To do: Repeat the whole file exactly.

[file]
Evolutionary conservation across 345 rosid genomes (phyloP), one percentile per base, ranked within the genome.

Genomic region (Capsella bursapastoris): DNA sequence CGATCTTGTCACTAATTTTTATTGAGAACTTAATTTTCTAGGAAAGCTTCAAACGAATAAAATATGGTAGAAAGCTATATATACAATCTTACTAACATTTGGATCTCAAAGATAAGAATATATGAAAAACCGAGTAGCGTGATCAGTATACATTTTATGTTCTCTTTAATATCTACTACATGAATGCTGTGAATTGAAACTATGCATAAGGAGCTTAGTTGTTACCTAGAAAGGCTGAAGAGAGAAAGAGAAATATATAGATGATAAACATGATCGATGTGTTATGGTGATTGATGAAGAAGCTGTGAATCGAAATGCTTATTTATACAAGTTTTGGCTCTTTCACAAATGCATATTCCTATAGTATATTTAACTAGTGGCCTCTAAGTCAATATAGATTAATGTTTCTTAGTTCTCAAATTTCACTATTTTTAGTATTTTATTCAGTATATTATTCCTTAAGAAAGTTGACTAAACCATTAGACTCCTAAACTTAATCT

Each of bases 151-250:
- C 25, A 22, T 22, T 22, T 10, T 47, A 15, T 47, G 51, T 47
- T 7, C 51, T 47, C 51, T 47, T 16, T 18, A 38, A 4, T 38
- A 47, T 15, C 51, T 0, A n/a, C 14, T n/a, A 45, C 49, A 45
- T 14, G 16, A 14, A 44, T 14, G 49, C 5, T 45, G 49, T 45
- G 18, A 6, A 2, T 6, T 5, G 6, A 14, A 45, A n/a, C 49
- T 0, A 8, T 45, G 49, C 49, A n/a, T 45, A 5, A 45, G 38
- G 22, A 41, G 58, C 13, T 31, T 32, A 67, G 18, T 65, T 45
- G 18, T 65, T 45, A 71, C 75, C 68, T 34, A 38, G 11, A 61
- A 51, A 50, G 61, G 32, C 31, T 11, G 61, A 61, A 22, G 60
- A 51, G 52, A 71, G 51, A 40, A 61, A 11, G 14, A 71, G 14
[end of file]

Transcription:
Evolutionary conservation across 345 rosid genomes (phyloP), one percentile per base, ranked within the genome.

Genomic region (Capsella bursapastoris): DNA sequence CGATCTTGTCACTAATTTTTATTGAGAACTTAATTTTCTAGGAAAGCTTCAAACGAATAAAATATGGTAGAAAGCTATATATACAATCTTACTAACATTTGGATCTCAAAGATAAGAATATATGAAAAACCGAGTAGCGTGATCAGTATACATTTTATGTTCTCTTTAATATCTACTACATGAATGCTGTGAATTGAAACTATGCATAAGGAGCTTAGTTGTTACCTAGAAAGGCTGAAGAGAGAAAGAGAAATATATAGATGATAAACATGATCGATGTGTTATGGTGATTGATGAAGAAGCTGTGAATCGAAATGCTTATTTATACAAGTTTTGGCTCTTTCACAAATGCATATTCCTATAGTATATTTAACTAGTGGCCTCTAAGTCAATATAGATTAATGTTTCTTAGTTCTCAAATTTCACTATTTTTAGTATTTTATTCAGTATATTATTCCTTAAGAAAGTTGACTAAACCATTAGACTCCTAAACTTAATCT

Each of bases 151-250:
- C 25, A 22, T 22, T 22, T 10, T 47, A 15, T 47, G 51, T 47
- T 7, C 51, T 47, C 51, T 47, T 16, T 18, A 38, A 4, T 38
- A 47, T 15, C 51, T 0, A n/a, C 14, T n/a, A 45, C 49, A 45
- T 14, G 16, A 14, A 44, T 14, G 49, C 5, T 45, G 49, T 45
- G 18, A 6, A 2, T 6, T 5, G 6, A 14, A 45, A n/a, C 49
- T 0, A 8, T 45, G 49, C 49, A n/a, T 45, A 5, A 45, G 38
- G 22, A 41, G 58, C 13, T 31, T 32, A 67, G 18, T 65, T 45
- G 18, T 65, T 45, A 71, C 75, C 68, T 34, A 38, G 11, A 61
- A 51, A 50, G 61, G 32, C 31, T 11, G 61, A 61, A 22, G 60
- A 51, G 52, A 71, G 51, A 40, A 61, A 11, G 14, A 71, G 14